Territory

Wonders of Saint Paul and Amsterdam Islands

Saint Paul Island
Saint Paul Island / Bruno Navez, Wikimedia Commons / CC BY-SA 3.0

WorldBlue  Highlights

Saint Paul and Amsterdam Islands are remote islands located on the same latitude as Melbourne in Australia. The islands are a part of French Southern and Antarctic Lands – an overseas territory of France. Geographically these islands are not a part of the Sub-antarctic region, but they are even further away from Australia, Asia or Africa, thus Wondermondo includes them with Sub-antarctic islands.

The mild climate and remoteness of the islands have facilitated the development of a distinct ecosystem with endemic species of plants and animals. Unfortunately, this ecosystem has been depleted by the forest fires, by cattle, and other introduced animals and plants.

The landscape of the islands is spectacular, with very tall cliffs. Both islands are summits of volcanoes.

Map with the described wonders

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WorldViolet Top 8 wonders of Saint Paul and Amsterdam Islands

Geological wonders

D’Entrecasteaux Cliffs

Up to 731 m tall cliffs, almost vertical. Populated by tens of thousands of birds.

Grande Coulée

Very impressive lava tunnel with many collapses, rich with plant life. Unexpectedly exotic walking path in this far southern island.

D’Entrecasteaux Falls

Perennial falls cascading down the D’Entrecasteaux cliffs. In strong wind (what is often here) the water is caught up and flies upwards.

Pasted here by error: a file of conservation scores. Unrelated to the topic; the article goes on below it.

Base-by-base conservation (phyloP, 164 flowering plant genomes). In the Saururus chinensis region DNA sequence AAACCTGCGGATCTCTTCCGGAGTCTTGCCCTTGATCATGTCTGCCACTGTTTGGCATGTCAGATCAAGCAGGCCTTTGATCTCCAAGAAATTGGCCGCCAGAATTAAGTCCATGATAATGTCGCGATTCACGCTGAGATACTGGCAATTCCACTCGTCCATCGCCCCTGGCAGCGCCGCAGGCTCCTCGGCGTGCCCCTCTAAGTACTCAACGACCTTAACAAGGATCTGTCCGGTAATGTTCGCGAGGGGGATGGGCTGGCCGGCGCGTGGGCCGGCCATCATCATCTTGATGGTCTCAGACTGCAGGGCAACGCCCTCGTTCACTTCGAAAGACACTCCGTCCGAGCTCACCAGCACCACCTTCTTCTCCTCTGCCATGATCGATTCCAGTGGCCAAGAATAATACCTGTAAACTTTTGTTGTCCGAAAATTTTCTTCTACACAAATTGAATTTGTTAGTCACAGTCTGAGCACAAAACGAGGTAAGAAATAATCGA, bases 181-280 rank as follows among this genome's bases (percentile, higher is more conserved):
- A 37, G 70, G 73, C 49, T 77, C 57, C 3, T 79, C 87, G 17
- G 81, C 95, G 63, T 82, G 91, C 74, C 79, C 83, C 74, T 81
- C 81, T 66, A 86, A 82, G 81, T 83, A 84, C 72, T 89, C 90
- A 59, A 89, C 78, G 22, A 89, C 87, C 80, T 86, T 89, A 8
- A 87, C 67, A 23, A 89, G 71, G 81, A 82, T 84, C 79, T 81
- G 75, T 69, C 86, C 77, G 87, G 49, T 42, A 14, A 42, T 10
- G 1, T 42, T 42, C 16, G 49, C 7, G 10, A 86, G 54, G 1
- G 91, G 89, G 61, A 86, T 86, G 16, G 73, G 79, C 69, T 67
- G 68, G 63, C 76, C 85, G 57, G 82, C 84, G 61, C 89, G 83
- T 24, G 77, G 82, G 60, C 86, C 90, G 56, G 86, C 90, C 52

Grotte du Bib

A lava tunel. Sinkholes, where the tunnel has collapsed, are covered with vegetation.

Del Cano (Frandes Ravines) Falls

Two impressive, perennial waterfalls. One is falling down a nearly vertical cliff, another is falling vertically into a ravine.

Sources Thermales, Saint Paul

Sources with hot water that is heated by the volcanic heat.

Biological wonders

Plateau des Tourbières

The central part of Amsterdam Island, a 500 – 600 m high plateau with peat bogs. The only breeding site for the critically endangered Amsterdam Albatros (Diomedea amsterdamensis). Wingspan of this bird reaches 3.4 m. Only some 130 birds exist. Plateau contains endemic species of Sphagnum moss.

Grand Bois, Amsterdam Island

The only remnant of the dense forest of Phylica arborea – an subantarctic tree. This forest covers 8 ha, earlier, before the human inflicted forest fires it covered large part of the island.

Phylica arborea, Amsterdam Island

WorldYellow Recommended books

Bangladesh (Bradt Travel Guide)


This updated guidebook, with a focus on responsible tourism, offers greater coverage than any other to the Chittagong Hill Tracts, and to the world’s largest mangrove forest at the Sundarbans. Personal insights guide travelers to aspects of the country almost unknown to visitors – dolphin and whale watching, winter bird-watching, and golden Bengal’s silk and archaeological highlights.

A History of Bangladesh


Bangladesh is a new name for an old land whose history is little known to the wider world. A country chiefly famous in the West for media images of poverty, underdevelopment, and natural disasters, Bangladesh did not exist as an independent state until 1971. Willem van Schendel’s history reveals the country’s vibrant, colorful past and its diverse culture as it navigates the extraordinary twists and turns that have created modern Bangladesh.


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